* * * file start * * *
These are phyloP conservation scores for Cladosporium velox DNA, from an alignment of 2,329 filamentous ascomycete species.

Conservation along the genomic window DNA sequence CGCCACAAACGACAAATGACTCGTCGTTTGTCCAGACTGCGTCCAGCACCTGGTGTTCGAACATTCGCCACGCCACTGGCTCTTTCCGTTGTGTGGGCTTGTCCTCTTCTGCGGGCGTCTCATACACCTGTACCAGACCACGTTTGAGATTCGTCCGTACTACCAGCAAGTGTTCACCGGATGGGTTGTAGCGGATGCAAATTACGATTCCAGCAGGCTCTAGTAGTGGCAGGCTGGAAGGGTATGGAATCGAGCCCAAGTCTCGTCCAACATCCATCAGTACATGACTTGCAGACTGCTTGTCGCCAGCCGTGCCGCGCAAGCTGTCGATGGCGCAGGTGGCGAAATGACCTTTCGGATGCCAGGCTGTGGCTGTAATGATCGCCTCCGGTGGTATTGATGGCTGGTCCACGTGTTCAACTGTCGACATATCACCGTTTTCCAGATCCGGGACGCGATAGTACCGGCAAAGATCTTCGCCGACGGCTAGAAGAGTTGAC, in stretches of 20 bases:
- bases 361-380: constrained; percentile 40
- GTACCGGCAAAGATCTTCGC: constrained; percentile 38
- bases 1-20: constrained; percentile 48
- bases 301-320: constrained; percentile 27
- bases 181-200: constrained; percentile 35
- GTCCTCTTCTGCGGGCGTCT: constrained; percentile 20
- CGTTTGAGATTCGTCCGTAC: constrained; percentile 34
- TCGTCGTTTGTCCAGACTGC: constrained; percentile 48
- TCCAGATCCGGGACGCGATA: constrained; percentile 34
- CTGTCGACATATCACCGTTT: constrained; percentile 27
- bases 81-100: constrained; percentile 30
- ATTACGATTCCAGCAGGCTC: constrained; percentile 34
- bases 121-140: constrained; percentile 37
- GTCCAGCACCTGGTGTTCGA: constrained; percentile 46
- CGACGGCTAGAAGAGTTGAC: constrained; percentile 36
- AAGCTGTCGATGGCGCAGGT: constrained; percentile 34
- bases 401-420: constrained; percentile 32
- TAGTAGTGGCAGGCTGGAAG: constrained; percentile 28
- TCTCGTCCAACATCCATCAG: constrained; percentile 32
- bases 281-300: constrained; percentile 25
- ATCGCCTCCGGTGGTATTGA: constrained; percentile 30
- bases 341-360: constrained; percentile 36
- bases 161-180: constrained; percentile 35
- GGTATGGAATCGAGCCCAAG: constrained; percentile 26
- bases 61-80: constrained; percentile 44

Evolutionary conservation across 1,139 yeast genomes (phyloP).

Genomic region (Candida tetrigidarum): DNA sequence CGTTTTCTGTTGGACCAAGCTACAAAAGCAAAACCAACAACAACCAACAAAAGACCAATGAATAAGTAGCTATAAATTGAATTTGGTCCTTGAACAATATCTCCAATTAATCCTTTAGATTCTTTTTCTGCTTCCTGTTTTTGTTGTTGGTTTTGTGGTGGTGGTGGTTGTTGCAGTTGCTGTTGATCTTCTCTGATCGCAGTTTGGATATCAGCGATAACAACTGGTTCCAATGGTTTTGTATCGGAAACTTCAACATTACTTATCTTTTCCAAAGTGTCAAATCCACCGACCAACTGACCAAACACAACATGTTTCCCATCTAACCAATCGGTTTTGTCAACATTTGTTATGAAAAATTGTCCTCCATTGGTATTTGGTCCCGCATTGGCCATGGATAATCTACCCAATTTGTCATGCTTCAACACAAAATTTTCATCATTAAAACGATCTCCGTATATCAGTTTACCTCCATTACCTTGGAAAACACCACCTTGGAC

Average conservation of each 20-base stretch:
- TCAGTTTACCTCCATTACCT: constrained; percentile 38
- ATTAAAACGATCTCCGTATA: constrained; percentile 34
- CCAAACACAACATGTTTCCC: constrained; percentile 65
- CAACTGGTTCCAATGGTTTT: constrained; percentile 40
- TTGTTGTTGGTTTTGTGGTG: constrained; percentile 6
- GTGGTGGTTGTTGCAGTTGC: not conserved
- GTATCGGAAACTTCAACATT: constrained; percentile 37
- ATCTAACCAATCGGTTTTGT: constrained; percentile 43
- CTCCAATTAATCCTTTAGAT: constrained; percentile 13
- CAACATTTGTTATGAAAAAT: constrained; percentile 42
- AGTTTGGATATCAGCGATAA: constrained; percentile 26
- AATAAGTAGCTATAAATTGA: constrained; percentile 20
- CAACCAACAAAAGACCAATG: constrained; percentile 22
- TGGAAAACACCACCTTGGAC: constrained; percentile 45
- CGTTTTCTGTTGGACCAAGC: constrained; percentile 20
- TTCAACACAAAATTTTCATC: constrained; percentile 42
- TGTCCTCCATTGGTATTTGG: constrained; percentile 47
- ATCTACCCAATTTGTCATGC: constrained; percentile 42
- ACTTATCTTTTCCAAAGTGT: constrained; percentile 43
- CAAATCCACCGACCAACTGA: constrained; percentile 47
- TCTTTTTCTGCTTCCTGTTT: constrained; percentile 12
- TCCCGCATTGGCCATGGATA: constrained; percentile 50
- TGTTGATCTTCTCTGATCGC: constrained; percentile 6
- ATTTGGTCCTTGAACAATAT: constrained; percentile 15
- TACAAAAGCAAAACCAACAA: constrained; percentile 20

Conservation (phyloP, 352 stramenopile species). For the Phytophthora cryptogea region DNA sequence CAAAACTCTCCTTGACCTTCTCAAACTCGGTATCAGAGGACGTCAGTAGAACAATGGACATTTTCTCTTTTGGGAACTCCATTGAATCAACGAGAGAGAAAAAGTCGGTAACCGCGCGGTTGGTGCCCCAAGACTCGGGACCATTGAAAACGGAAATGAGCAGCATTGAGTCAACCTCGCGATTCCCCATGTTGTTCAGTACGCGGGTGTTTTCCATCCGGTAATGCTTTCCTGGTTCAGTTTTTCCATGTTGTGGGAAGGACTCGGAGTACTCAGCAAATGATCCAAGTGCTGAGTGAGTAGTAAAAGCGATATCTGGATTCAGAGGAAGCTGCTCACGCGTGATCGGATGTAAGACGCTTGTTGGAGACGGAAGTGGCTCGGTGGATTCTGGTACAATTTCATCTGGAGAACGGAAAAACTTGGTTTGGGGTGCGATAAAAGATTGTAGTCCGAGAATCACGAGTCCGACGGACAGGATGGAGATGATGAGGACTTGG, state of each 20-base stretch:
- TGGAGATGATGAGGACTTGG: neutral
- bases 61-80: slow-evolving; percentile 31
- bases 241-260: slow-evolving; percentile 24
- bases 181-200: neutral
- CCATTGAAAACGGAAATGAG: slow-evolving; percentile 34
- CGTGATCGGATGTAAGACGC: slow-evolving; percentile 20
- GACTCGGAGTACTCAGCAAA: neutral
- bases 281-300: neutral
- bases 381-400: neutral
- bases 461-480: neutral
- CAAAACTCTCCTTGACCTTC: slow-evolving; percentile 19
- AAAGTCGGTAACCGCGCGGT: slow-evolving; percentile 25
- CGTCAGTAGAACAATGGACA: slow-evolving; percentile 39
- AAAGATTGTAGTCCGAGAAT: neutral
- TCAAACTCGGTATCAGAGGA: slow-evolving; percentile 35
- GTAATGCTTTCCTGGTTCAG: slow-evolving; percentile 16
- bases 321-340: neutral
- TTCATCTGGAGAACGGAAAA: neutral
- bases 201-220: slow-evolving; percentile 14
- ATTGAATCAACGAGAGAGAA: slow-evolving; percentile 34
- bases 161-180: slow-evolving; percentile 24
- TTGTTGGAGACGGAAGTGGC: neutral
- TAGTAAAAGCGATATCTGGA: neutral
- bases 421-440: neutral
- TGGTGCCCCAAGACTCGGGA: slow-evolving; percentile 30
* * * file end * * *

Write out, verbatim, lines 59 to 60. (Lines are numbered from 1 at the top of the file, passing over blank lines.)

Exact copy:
- bases 241-260: slow-evolving; percentile 24
- bases 181-200: neutral